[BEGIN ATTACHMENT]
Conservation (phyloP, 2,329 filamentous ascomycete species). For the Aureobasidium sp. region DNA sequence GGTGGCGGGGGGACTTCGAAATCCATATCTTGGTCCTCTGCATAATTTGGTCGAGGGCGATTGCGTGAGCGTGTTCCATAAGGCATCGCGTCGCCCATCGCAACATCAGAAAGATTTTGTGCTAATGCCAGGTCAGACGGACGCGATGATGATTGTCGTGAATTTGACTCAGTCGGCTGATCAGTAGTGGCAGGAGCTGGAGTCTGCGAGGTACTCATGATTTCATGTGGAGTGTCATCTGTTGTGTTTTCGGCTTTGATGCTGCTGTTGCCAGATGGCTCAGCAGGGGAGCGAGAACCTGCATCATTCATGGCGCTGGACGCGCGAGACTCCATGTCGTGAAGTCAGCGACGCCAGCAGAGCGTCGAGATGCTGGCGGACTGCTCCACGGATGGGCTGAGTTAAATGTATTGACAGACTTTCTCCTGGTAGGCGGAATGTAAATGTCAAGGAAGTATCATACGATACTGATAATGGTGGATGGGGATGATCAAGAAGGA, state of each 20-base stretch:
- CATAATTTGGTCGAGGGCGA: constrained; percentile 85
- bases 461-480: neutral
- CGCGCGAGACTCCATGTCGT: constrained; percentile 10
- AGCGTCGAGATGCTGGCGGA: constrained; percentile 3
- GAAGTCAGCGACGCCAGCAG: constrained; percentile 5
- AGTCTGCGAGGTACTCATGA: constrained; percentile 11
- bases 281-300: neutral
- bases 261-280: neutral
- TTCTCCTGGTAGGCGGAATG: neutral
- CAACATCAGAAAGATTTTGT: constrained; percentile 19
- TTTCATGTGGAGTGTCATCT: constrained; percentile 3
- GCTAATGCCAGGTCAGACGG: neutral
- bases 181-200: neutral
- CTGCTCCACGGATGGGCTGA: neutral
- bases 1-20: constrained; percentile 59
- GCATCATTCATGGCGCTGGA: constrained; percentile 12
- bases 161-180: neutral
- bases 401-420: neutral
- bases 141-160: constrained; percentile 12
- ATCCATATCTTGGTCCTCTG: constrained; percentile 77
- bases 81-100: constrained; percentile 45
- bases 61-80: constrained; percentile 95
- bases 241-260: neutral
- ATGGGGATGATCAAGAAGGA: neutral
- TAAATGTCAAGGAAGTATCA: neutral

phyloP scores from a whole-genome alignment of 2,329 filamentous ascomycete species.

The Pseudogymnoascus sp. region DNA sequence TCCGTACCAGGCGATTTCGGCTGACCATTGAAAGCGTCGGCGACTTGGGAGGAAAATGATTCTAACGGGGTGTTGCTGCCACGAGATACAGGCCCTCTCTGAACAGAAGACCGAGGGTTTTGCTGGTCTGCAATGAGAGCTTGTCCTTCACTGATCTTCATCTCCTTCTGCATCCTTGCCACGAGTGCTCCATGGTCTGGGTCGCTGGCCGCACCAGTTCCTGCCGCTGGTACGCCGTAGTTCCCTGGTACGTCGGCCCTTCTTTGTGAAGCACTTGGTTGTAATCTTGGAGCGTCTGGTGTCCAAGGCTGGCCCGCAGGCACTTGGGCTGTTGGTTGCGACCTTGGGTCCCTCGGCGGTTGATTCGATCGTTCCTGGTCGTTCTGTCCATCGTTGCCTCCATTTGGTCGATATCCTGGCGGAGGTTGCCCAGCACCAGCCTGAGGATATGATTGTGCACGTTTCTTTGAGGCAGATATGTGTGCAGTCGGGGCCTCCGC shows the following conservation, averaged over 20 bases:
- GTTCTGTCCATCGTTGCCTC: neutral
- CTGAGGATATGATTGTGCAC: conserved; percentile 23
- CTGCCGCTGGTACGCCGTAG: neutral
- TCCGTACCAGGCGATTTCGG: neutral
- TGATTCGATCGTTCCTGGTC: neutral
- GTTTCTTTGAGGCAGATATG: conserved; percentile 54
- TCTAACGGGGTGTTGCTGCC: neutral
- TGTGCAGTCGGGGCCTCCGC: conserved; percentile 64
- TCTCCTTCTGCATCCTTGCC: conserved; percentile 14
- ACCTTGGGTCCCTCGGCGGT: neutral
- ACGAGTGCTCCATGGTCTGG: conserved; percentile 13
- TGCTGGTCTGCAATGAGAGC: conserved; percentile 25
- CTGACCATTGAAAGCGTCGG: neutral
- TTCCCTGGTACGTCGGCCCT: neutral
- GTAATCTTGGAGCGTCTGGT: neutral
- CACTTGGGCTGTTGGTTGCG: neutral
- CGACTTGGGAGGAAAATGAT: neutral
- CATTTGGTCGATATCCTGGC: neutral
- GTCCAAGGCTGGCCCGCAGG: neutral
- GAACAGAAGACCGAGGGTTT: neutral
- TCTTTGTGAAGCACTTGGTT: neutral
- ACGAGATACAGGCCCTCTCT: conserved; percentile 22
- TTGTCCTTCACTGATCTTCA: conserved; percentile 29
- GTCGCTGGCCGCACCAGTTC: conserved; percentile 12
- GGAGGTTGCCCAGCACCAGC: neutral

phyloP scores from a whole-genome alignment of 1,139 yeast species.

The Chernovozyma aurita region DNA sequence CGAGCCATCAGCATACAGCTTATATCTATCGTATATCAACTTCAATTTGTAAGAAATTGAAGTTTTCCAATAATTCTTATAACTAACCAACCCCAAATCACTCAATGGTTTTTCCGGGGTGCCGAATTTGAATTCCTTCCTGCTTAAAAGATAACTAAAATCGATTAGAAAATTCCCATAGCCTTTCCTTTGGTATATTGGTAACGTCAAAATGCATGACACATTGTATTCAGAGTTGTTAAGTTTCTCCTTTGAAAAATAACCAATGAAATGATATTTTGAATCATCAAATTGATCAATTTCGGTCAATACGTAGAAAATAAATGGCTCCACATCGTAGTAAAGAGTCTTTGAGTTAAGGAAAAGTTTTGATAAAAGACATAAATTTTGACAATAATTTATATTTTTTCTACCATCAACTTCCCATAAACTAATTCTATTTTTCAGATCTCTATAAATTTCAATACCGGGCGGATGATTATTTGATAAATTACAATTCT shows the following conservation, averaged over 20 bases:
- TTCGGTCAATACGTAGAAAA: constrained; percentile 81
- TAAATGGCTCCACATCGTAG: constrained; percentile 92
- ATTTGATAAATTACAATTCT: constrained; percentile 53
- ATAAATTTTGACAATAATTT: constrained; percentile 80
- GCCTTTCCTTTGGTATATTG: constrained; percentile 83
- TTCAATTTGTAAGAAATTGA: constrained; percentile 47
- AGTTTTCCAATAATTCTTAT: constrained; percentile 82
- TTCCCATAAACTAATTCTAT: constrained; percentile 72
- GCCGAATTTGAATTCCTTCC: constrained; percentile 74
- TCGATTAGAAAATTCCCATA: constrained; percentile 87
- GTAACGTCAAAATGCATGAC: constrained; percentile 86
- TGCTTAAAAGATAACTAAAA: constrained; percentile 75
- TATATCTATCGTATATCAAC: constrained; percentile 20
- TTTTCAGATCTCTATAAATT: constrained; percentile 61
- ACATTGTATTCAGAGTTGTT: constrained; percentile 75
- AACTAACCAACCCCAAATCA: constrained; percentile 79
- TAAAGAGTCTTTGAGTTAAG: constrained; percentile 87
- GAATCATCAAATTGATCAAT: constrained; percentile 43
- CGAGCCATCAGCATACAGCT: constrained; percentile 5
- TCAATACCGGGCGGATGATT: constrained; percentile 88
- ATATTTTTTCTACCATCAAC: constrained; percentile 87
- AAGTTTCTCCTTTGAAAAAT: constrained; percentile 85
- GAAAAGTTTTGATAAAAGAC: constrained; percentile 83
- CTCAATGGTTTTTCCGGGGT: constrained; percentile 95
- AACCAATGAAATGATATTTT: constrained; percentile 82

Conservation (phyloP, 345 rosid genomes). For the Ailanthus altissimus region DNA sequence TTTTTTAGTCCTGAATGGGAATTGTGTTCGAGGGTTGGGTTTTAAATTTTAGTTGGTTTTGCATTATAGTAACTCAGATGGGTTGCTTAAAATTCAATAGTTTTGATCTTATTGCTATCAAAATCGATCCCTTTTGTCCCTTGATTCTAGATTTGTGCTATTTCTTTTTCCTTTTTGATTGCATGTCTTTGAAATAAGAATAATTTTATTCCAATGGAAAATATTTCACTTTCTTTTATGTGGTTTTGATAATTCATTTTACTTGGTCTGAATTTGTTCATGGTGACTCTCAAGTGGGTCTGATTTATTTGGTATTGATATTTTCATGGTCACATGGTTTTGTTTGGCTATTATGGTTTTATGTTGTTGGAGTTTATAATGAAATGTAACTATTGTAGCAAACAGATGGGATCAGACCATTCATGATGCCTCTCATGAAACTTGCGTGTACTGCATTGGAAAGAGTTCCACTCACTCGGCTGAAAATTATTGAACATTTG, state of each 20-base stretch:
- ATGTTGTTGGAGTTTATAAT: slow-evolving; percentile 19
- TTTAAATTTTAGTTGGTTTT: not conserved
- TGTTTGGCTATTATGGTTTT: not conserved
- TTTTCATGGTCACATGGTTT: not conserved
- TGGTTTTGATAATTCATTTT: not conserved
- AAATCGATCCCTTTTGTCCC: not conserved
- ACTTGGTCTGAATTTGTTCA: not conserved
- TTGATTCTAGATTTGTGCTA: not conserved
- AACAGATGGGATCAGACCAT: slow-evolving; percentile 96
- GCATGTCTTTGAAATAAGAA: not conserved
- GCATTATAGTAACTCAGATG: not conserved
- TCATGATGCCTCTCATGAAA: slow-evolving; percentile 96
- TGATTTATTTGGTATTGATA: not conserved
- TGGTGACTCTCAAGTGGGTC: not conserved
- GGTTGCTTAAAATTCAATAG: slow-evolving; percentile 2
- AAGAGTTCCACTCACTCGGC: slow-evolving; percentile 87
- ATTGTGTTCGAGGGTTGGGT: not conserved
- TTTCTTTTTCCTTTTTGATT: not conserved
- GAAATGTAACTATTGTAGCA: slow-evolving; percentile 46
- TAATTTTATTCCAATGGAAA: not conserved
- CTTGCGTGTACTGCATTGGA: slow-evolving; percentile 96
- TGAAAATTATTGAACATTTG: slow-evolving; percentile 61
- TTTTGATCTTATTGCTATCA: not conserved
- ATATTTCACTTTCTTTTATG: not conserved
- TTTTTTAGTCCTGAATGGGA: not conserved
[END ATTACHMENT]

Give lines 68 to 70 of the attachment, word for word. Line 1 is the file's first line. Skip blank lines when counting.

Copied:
- TATATCTATCGTATATCAAC: constrained; percentile 20
- TTTTCAGATCTCTATAAATT: constrained; percentile 61
- ACATTGTATTCAGAGTTGTT: constrained; percentile 75